Along the way I have been rather surprised to find that IVAL does not work with long integers!
Thank you for your interest. It is helpful to be able to chat about this.
PeterMarch 1, 2023 at 1:18 pm #9045
I began using the HP 9826/9836/9845 and HP 9000, series 300 controllers back in 1980. Those were the instrument controllers of choice for Aerospace and military test stations designed around the HPIB (IEEE-488) and Rocky Mountain Basic (RMB). As personal computers matured in the late 80’s, HT Basic and generic HPIB card’s phased out those expensive HP controllers without the need to port the RMB software. This was a major advantage at the time. In the early 90’s, NI LabView became the new PC based software standard for instrumentation control and data acquisition. For your application, the least expensive port would be to use Python. It has native HPIB and Modbus drivers all for free and fully open source supported. With a minimal PC setup and USB HPIB interface ($100/eBay), you probably could port the RMB software over with a minimal effort gaining a much longer system shelf life.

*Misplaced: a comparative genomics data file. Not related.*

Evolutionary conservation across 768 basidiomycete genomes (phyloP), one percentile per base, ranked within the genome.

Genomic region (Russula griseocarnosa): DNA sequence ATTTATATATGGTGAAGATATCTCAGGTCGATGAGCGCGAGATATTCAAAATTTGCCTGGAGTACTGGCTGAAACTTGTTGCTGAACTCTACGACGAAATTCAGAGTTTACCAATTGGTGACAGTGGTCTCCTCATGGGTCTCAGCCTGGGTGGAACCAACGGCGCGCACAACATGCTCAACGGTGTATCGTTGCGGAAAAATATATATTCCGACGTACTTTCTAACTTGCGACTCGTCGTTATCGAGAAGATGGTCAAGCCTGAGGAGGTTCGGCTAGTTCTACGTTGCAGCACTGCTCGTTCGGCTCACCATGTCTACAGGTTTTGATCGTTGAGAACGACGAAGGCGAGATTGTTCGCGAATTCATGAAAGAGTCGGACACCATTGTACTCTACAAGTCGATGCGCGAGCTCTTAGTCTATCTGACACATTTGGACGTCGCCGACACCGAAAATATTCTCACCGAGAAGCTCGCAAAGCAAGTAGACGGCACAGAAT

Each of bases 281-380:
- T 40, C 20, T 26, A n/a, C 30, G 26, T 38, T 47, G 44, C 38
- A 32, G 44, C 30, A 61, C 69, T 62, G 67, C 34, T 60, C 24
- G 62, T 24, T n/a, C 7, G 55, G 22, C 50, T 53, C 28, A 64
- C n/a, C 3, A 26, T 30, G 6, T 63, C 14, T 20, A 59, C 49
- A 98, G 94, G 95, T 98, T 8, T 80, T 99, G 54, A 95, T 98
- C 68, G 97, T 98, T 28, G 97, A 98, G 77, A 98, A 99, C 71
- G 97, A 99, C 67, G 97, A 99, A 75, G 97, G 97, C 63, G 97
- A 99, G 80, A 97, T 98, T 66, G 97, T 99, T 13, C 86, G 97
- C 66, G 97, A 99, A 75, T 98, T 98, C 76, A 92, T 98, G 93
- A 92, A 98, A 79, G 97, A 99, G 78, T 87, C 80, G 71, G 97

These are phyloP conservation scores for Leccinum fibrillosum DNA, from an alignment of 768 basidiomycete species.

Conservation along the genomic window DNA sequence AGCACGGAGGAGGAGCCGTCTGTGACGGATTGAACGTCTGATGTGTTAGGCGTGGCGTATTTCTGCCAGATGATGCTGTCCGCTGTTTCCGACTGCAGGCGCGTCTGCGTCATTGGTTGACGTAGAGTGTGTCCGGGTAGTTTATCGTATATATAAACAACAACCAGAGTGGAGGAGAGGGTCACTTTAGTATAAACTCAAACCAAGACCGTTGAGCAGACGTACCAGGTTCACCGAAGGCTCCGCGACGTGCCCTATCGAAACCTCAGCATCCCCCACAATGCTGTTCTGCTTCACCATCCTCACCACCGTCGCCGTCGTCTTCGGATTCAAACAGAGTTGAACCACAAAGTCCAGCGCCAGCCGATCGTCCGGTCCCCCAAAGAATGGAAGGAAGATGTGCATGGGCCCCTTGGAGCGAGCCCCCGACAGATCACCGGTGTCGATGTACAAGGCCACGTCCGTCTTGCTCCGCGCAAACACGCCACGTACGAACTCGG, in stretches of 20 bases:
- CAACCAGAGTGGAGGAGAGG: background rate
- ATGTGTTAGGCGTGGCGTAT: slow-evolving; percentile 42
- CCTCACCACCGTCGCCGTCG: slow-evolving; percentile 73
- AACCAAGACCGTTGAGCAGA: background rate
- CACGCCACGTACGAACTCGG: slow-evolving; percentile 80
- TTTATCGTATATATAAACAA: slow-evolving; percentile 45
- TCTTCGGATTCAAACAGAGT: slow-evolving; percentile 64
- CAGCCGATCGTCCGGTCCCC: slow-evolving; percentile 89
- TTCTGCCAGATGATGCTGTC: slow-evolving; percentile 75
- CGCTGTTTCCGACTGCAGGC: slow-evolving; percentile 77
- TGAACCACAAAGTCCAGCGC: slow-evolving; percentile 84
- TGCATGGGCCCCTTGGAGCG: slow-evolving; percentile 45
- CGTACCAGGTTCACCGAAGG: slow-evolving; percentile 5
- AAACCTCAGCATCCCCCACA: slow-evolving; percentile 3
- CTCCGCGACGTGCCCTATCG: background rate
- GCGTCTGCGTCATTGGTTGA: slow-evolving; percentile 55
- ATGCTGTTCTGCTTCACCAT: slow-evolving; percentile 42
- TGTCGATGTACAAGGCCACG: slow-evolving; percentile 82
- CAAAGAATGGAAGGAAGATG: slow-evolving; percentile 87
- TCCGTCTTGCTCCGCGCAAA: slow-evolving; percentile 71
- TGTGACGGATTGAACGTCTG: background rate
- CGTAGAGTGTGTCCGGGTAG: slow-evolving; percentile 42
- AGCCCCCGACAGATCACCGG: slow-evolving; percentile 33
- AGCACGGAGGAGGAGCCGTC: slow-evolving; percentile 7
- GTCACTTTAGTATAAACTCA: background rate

For the first 20-years of my career, I designed and programmed ATE test stations for military and aerospace. So, I am very familiar with HP RMB, HT Basic, NI LabView and IEEE-488 I/O. The last 10-years of my career has been with a major water utility integrating instrumentation using proprietary SCADA software for control and data acquisition. Much of this instrumentation uses Modbus over RS-485 & IP.
Given your situation, the fastest way across the finish line would be to use the existing HT Basic controller setup and connecting the analog signal out from the ABB EL3020 to the A/D input of the HP 34970A. This eliminates your Modbus programming issue. With regards to the instrument signal noise/accuracy issue: 1) Set the full scale (F.S.) output of the analog signal to the lowest maximum measurement value needed. For example, if the instrument measurement F.S. is 10 “units” but you only need to measure 1 unit max for your application then scale the analog signal output F.S. for 1 measurement unit max. 2) Take an average of multiple readings that best represent the desired instrument display and/or digital reading. 3) You can also introduce an RC filter network across the output signal to further attenuate any signal noise.